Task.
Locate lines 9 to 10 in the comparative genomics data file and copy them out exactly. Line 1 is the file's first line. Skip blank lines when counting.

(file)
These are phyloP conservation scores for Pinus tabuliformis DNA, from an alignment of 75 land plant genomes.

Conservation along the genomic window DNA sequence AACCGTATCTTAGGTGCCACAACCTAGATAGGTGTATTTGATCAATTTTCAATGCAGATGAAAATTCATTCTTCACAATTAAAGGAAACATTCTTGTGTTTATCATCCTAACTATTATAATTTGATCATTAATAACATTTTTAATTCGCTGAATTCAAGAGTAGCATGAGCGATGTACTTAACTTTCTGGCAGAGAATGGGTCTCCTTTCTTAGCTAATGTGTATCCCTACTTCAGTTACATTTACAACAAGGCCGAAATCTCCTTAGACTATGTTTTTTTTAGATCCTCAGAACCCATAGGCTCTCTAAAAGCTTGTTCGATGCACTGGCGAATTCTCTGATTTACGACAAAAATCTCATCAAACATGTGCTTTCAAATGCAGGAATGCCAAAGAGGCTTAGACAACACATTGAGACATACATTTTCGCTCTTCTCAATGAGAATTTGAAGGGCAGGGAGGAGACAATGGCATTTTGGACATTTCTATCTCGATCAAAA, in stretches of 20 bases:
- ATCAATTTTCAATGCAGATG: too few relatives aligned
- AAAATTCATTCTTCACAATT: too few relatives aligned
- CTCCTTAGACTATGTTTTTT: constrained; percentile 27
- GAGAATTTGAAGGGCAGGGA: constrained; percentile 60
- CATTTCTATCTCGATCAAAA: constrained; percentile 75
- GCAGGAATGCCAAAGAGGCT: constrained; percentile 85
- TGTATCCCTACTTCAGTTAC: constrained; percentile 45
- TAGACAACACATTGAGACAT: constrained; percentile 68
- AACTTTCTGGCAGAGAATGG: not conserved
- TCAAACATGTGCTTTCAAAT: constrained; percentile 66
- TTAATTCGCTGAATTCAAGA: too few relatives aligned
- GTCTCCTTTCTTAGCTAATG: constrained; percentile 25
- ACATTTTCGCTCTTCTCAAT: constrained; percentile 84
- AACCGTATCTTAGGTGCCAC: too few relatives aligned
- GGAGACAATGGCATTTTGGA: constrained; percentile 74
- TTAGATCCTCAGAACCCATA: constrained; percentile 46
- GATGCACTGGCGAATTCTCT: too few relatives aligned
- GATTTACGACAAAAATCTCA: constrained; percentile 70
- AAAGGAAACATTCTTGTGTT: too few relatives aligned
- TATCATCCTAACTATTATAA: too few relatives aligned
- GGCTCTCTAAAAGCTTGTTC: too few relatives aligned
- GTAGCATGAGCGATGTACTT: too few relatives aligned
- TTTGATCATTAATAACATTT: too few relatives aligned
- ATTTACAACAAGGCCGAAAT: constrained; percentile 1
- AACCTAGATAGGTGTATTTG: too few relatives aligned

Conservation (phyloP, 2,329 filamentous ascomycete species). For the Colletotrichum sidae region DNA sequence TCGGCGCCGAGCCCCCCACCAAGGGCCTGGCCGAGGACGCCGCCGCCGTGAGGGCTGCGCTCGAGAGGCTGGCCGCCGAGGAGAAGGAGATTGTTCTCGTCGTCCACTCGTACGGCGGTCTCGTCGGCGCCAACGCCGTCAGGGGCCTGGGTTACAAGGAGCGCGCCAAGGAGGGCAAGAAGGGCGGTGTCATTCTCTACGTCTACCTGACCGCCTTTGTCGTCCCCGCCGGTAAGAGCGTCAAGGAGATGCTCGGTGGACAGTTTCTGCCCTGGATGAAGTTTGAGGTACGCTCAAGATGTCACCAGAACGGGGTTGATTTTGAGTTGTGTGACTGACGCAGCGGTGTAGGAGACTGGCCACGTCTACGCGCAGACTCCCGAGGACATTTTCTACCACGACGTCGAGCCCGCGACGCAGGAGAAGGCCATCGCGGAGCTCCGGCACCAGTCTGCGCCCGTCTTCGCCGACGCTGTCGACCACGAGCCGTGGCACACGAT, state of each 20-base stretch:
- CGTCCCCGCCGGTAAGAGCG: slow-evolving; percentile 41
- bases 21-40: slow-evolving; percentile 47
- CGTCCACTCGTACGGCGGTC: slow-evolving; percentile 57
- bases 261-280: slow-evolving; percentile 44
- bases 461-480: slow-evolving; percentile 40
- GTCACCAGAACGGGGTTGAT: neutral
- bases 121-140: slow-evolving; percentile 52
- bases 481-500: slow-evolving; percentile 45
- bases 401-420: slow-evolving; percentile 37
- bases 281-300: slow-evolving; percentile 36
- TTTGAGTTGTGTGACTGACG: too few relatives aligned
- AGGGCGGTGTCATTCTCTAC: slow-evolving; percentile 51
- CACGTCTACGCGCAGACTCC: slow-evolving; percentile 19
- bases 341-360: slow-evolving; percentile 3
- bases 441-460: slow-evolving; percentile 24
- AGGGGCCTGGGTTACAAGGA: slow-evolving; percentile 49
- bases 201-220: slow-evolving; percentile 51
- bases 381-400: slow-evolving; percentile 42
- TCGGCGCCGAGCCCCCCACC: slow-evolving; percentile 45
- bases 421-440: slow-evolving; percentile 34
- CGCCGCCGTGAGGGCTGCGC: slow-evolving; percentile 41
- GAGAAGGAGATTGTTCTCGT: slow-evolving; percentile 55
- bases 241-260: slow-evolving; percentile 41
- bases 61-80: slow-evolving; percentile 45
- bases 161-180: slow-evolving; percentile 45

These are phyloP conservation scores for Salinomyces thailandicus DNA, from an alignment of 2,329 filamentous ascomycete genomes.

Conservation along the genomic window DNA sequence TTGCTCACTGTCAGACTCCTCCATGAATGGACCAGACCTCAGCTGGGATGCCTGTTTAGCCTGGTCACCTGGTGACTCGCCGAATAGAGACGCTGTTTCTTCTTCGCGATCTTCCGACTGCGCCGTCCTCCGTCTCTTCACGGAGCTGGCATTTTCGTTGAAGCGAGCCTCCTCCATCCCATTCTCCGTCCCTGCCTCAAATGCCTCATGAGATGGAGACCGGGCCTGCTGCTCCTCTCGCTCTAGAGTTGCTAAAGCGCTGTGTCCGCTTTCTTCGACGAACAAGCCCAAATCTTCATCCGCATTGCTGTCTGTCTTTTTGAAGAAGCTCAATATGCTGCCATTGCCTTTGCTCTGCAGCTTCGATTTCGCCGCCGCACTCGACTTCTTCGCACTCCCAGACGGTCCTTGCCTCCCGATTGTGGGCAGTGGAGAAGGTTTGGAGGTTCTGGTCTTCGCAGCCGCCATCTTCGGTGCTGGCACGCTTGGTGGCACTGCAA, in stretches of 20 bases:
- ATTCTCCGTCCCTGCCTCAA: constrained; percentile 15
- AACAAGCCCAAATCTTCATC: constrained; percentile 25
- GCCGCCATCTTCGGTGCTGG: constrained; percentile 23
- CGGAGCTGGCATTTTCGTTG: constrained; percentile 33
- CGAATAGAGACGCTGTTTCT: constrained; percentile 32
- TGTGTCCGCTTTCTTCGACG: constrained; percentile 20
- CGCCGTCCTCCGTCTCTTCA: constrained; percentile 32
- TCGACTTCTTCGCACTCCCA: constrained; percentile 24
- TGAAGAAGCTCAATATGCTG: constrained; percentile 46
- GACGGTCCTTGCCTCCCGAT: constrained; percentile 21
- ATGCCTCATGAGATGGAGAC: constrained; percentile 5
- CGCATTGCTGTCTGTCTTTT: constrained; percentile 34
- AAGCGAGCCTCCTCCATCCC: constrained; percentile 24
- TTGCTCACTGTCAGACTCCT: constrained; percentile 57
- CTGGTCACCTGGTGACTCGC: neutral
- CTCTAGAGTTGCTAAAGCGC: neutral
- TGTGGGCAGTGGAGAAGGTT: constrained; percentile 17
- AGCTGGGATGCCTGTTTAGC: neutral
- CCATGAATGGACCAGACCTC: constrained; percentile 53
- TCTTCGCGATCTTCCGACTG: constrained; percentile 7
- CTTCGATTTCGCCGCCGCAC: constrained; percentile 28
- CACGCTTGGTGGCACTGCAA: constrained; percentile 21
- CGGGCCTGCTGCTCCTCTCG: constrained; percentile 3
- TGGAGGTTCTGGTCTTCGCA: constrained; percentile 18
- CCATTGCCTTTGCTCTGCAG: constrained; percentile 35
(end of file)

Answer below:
- TGTATCCCTACTTCAGTTAC: constrained; percentile 45
- TAGACAACACATTGAGACAT: constrained; percentile 68